“What if we could turn shells into textiles?” In the 1970s, a textile manufacturer in Tango was fascinated by the brilliance of the sea that shells possessed.
Katsuichiro Tamiya made this a reality after about two years of research.
Raden's raden represents shells, and 鈿 represents craftsmanship.
In Japan, it developed as a decoration of lacquer and became established as the name of the technique of maki-e.
By fusing this mother-of-pearl and the traditional weaving technique of pulling foil, a new technique, mother-of-pearl weaving, was born.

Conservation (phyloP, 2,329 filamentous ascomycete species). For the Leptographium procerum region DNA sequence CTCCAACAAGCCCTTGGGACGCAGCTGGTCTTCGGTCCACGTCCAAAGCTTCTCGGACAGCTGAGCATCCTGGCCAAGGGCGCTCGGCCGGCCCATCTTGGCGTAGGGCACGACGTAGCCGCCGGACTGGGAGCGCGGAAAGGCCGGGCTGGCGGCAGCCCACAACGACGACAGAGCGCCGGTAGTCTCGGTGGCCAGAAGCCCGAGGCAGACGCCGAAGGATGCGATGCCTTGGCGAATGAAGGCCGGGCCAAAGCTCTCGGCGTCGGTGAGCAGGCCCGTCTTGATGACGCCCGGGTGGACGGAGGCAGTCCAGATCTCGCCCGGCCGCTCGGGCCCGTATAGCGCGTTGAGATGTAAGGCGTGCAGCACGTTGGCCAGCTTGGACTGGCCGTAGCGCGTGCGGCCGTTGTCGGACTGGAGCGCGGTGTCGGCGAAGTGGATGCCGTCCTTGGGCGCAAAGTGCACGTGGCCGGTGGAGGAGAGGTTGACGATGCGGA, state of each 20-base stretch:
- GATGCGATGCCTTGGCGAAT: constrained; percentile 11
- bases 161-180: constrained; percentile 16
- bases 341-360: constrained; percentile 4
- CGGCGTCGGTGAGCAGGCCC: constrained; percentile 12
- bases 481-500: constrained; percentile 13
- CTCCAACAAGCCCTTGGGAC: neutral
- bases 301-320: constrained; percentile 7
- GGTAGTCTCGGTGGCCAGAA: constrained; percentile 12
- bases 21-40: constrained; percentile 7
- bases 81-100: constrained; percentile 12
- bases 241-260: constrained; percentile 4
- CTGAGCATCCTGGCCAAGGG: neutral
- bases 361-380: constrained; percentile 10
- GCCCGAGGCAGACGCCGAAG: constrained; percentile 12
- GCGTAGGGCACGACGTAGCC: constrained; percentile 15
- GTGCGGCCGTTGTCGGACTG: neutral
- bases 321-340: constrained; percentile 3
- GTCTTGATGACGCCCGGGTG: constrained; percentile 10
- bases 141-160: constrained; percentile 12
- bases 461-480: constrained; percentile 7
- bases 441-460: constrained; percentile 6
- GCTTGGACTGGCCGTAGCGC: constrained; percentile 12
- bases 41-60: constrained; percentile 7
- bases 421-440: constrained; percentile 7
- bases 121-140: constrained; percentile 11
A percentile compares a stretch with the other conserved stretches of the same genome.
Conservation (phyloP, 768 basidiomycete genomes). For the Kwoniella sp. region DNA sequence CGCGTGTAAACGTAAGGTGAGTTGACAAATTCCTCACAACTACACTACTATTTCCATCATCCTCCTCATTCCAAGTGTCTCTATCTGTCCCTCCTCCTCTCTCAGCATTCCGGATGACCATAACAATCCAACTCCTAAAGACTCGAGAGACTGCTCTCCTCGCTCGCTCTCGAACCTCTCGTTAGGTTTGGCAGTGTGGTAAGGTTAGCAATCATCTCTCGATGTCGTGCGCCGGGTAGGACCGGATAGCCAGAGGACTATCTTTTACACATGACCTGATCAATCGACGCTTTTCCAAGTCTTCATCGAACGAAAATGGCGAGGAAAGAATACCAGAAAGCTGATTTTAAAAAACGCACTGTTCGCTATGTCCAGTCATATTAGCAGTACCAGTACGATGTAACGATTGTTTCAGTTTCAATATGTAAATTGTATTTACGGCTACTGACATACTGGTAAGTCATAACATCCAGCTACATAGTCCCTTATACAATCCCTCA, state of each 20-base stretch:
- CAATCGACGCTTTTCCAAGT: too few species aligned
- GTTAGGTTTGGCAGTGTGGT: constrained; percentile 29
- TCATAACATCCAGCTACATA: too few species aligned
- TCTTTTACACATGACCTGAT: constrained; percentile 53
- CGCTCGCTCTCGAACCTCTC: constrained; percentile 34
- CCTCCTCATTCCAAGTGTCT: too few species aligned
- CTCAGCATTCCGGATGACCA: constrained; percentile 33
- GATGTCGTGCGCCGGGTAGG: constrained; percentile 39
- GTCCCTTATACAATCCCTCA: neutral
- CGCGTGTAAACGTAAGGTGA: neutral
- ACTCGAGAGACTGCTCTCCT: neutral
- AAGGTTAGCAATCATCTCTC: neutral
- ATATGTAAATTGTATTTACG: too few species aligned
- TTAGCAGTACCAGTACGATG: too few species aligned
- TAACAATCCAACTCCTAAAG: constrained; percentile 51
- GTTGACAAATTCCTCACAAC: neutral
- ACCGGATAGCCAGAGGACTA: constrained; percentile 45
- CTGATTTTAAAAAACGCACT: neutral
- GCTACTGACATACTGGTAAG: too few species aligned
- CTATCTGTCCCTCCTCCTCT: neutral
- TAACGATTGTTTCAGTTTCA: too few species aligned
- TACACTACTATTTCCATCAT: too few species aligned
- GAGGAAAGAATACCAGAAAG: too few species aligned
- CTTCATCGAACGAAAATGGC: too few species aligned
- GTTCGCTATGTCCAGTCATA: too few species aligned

A thin sheet of seashell is cut into a shape and pasted on Japanese paper, and this is thinly cut into threads and woven into the weft.
Breaking through the conventional concept, it expresses the sparkle of the sea with seashells as a fabric with flexibility.